Tuesday, 16 December 2014

Anthills of the Savannah, 1987, Chinua Achebe ****

"Anthills of The Savannah" is Chinua Achebe's sixth published work I have read so far. In my opinion, if  this prolific writer was born in a different era, he would have written differently. He did not write for the sake of writing instead he wrote because he felt the dire need to put into writing the history and need of his own people through their own eyes. The Europeans who wrote about Africans at that time simply glorified themselves. Hence, writing was his weapon to fight against all sort of oppression and repression, be it colonial or military dictatorship. As a matter of fact, most of his writings are some sort of codified messages. He always wants one to think and reflect in order to reach their own conclusion. So, he breaks it down in stories, which makes it easier to grasp. Late Chinua Achebe (to me) was a revolutionary and philanthropic writer.

"Anthills of the Savannah" is another work of his that narrates on the dictatorship and suppression of human rights of an invented state, I believe to be Nigeria. Three childhood friends that thought they were the three musketeers; Sam, Chris and Ikem. Chris left his position as the editor in chief of the national newspaper to help his friend Sam set up a government he headed following a coup d'état. Ikem the poet and the most literary of the three, took up Chris' position because he (Chris) was promoted to Commissioner for Information. As the story unfolds, Sam's power went right to his head and he became paranoid, Chris was fully aware that this political circus was not what he bargained for; nonetheless, he preferred to bask in the glow and comfort of his political position. Ikem did what he knew best,  write and give lectures in order to open the people's eyes but the people were not ready to open their eyes. Almost everyone in Kangan was corrupt to the core with a complete distortion of reality and motivated by self-interest. Here are some interesting quotes from the novel that kind of sum up what I meant.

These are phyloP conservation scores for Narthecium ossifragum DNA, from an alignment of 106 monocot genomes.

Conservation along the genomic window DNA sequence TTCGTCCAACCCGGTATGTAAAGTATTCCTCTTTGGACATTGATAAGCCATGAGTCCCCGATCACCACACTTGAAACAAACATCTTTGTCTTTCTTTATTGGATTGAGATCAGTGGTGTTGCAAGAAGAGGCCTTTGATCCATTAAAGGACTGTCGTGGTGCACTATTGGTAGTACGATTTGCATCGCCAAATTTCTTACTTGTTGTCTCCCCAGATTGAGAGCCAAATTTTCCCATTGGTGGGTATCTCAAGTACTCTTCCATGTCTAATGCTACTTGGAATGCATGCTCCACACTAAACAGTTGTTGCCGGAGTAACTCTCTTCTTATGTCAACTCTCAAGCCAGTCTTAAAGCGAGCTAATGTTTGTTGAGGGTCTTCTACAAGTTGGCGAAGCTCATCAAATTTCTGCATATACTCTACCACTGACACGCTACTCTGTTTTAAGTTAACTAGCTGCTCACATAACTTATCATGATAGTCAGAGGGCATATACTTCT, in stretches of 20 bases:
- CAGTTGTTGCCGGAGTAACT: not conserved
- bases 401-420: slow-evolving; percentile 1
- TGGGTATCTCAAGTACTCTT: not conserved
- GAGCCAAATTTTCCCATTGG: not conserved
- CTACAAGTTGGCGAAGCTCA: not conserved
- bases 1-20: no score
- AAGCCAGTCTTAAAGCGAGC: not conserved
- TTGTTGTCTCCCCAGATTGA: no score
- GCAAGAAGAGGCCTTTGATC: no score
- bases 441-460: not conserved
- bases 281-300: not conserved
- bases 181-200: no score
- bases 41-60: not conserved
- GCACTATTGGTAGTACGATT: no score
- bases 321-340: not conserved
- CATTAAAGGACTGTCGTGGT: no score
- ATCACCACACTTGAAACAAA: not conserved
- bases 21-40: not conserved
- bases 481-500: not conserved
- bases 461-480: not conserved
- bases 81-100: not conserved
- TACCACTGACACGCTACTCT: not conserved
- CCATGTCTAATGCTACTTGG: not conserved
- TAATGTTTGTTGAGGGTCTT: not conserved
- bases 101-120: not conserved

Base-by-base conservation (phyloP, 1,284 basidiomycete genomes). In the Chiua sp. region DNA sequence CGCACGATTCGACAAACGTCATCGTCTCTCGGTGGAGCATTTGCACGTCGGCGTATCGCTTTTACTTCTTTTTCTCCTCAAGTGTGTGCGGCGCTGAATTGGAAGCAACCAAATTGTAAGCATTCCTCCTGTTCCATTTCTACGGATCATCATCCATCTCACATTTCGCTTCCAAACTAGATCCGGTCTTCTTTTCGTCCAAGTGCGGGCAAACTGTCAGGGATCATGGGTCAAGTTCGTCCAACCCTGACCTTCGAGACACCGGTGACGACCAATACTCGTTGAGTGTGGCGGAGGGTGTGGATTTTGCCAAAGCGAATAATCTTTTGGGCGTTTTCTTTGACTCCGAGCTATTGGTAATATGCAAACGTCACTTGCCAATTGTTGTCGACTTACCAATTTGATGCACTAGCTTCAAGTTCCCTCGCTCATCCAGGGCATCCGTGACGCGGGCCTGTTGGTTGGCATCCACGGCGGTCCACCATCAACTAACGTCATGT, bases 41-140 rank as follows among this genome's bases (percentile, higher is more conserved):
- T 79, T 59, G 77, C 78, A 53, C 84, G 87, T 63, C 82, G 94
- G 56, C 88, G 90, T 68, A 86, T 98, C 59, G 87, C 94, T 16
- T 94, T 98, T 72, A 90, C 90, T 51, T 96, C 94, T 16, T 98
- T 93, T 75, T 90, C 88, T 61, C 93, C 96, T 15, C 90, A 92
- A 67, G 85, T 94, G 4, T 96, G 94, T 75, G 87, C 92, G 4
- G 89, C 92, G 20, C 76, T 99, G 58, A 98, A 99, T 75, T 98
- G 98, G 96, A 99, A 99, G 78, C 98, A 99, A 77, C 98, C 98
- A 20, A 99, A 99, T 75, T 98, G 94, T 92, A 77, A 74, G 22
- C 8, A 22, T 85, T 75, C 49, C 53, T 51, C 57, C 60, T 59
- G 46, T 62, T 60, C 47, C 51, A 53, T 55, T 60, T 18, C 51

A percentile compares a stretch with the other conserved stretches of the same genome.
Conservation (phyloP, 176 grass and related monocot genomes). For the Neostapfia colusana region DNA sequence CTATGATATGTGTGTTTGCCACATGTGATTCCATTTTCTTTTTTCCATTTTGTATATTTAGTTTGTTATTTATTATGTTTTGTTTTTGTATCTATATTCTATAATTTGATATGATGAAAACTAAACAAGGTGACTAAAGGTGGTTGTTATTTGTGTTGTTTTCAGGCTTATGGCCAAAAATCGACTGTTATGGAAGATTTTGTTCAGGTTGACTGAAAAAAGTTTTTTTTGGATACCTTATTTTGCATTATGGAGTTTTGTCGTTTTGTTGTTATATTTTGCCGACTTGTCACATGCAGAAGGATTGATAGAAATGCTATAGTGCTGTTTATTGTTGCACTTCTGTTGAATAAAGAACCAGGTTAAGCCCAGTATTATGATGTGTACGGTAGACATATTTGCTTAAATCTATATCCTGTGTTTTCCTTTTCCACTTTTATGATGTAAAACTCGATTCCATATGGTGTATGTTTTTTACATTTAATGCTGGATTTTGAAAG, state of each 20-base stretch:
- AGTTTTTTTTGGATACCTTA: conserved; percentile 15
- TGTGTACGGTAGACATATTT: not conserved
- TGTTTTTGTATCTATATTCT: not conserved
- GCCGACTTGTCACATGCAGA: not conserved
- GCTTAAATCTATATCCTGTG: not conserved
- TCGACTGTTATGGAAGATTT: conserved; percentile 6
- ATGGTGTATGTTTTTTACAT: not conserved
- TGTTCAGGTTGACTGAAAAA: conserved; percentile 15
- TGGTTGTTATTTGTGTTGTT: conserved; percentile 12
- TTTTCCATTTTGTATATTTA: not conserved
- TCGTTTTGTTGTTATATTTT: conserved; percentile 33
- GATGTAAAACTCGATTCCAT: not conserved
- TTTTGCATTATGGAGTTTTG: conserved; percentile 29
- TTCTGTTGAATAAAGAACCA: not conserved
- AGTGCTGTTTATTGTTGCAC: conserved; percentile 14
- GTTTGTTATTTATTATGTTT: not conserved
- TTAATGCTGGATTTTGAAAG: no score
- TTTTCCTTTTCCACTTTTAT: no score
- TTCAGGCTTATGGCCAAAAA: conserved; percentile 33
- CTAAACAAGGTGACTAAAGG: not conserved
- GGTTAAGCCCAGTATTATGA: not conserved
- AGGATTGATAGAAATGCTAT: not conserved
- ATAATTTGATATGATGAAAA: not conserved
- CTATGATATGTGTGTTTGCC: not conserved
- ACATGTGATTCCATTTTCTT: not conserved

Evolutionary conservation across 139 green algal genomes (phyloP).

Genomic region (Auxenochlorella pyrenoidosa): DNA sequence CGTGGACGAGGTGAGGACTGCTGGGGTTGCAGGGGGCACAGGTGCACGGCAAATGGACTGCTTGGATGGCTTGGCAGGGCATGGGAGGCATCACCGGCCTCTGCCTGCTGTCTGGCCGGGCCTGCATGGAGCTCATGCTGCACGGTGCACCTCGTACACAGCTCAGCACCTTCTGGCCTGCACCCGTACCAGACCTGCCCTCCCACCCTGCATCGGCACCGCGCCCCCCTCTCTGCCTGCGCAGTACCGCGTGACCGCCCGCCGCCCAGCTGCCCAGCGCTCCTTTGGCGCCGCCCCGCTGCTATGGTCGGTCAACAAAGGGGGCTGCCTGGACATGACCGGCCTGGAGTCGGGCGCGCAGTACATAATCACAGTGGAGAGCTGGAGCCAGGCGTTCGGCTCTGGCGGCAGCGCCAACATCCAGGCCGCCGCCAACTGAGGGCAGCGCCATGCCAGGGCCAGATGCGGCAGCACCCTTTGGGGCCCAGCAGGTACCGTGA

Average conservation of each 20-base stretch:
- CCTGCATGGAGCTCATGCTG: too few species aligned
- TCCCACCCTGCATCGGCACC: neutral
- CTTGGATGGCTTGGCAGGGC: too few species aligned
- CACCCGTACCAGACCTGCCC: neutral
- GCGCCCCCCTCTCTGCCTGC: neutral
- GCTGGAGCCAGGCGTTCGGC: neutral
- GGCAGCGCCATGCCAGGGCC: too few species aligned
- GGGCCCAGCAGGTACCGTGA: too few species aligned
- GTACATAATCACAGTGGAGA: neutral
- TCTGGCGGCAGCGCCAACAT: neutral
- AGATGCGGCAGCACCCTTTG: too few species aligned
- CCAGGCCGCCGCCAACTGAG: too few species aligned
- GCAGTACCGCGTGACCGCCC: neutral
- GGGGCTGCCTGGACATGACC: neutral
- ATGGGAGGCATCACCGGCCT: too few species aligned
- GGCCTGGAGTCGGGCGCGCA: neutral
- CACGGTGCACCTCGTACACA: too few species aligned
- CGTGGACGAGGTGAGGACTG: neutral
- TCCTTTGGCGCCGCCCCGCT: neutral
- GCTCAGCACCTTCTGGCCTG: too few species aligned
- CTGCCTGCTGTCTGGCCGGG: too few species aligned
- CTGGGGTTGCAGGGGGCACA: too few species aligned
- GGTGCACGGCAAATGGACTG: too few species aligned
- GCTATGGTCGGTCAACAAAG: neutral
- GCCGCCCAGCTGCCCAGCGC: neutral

"Agatha who was so free with leaflets dripping with the saving blood of Jesus and yet had no single drop of charity in her own anaemic blood"
"Charity, he thundered is the opium of the privileged;.....While we do our good works let us not forget that the real solution lies in a world in which charity will have become unnecessary".
The beginning of the novel was not an easy read, maybe a bit too political? I read and re-read just to make sure I was getting it clear. However, if you manage to go pass that, there is a whole lot of political tension, intrigue and love story to enjoy. Mind you, it is a serious adult read that was  nominated for the 1987 Man Booker Prize. I recommend to all lovers of politics, history and most importantly all lovers of Chinua Achebe's writings like me.

*His other novels I have read are Things fall apart, No Longer at Ease, Arrow of God, The Education of a British Protected Child, A Man of the People

2 comments:

  1. Great review, Mary. I read this book a long time ago at the uni. And I enjoyed it so well I guess mainly because we had our lecturer explaining and analyzing it for us. Thanks for the memories.

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